Pulitzer Prize–winning journalist Blais (author of In These Girls, Hope Is a Muscle, a high school basketball team narrative that was a National Book Critics Circle Award finalist in 1995) turns her impressive reporting skills to her own 1950s rural Massachusetts childhood in this occasionally dense memoir. Her attraction to journalism, she explains toward the end of the book, is rooted in its "power to capture... what was real, the music of what happens, and to impound all those details that defy embellishment," yet it proves to be a power that both benefits and bogs down her memoir. For the most part, Blais evokes her family with verve, particularly her widowed mother's feisty spirit in the face of raising six young children on her own in 1952. Any Catholic school alum will relate to Blais's disgust when she relates such incidents as how her priest co-opted the pop tune "To know, know, know him is to love, love, love him," making it into a religious creed. But her analysis of such minutiae as the ads and articles surrounding her father's obituary can overwhelm her narrative. Her account would have benefited from firmer editing, given the wealth of family specifics. Besides her mother, Blais touches on her five siblings' lives, including an older brother whose mental illness surprisingly dominates the end of the book. Still, the flashes of brilliance in Blais's brushwork—such as the scene where she and sister Jacqueline, now an editor at USA Today , finally discovered how to use their new vocabulary word "lapis lazuli"—make it worth wading through her sometimes overreported journey into her past. Agent, ICM. (May)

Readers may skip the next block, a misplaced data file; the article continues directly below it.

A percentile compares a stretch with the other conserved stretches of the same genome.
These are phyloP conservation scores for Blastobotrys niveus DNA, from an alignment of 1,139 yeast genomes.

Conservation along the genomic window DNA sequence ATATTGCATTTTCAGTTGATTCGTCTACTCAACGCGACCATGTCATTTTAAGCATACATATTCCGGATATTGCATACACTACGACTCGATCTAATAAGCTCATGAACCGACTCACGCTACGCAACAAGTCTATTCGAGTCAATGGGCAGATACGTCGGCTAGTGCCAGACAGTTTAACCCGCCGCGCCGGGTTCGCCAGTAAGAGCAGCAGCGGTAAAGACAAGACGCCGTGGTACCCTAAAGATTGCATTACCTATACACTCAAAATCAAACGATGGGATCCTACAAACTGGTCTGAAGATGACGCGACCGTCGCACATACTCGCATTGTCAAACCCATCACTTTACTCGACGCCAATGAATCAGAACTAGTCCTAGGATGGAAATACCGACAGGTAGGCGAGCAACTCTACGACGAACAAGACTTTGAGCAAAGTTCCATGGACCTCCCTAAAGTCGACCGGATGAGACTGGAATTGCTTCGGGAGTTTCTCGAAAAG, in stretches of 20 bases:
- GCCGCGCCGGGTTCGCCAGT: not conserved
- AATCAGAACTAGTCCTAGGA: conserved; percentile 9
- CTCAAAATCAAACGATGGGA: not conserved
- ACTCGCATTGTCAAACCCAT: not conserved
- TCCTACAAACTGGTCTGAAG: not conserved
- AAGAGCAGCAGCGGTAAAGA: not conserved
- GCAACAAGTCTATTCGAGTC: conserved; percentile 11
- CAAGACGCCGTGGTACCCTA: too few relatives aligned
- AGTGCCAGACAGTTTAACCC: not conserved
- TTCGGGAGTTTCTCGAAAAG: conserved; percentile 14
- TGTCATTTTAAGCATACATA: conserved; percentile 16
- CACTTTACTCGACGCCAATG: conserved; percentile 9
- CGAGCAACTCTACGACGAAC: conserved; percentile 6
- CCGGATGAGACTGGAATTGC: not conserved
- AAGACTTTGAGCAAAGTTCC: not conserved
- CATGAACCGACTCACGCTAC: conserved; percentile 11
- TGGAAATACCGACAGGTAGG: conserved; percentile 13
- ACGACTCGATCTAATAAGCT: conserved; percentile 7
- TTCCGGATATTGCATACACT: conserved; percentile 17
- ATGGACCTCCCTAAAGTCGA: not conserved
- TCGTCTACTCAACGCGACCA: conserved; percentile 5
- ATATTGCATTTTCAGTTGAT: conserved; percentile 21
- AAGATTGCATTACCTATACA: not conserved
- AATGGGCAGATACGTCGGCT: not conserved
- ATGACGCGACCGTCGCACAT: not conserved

Forecast:A six-city tour will help get out the word about this book to New Englanders and Blais's fans, but this flawed effort isn't likely to be her breakout book.